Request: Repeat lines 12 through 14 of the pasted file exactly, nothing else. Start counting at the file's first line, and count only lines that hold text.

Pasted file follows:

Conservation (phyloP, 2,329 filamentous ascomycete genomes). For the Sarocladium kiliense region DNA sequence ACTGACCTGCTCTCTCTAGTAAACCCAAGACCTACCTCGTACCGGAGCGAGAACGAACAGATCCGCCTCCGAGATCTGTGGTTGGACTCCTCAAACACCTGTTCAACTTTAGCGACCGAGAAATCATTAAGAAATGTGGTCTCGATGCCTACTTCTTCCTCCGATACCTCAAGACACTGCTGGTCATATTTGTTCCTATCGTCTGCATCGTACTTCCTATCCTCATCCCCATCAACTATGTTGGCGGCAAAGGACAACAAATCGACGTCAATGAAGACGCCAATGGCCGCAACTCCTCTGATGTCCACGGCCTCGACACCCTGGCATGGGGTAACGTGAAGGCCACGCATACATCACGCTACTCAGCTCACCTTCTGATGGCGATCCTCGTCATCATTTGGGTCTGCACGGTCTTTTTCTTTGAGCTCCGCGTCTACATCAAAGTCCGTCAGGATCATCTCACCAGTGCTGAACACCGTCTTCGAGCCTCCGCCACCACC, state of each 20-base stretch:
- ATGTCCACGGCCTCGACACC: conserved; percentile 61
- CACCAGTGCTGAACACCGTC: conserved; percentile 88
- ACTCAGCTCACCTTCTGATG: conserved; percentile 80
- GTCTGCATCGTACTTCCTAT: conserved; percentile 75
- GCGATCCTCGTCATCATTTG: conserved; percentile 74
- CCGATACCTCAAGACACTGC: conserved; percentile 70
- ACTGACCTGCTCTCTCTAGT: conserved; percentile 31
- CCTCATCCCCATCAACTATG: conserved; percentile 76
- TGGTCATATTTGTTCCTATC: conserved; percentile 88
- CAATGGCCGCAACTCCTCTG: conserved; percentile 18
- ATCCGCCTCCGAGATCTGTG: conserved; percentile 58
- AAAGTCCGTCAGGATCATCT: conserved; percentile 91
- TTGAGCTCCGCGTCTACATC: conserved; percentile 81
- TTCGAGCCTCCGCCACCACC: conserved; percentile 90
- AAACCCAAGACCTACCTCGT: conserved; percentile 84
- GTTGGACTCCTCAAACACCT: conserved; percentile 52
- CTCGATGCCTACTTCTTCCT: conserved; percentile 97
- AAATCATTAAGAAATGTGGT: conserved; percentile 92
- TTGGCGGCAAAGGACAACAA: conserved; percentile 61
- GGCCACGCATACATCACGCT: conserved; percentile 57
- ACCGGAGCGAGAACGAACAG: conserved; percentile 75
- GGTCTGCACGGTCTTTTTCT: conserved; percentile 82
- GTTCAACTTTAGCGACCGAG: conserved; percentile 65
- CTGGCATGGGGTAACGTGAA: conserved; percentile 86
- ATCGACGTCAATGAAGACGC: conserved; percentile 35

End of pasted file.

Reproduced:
- ATCCGCCTCCGAGATCTGTG: conserved; percentile 58
- AAAGTCCGTCAGGATCATCT: conserved; percentile 91
- TTGAGCTCCGCGTCTACATC: conserved; percentile 81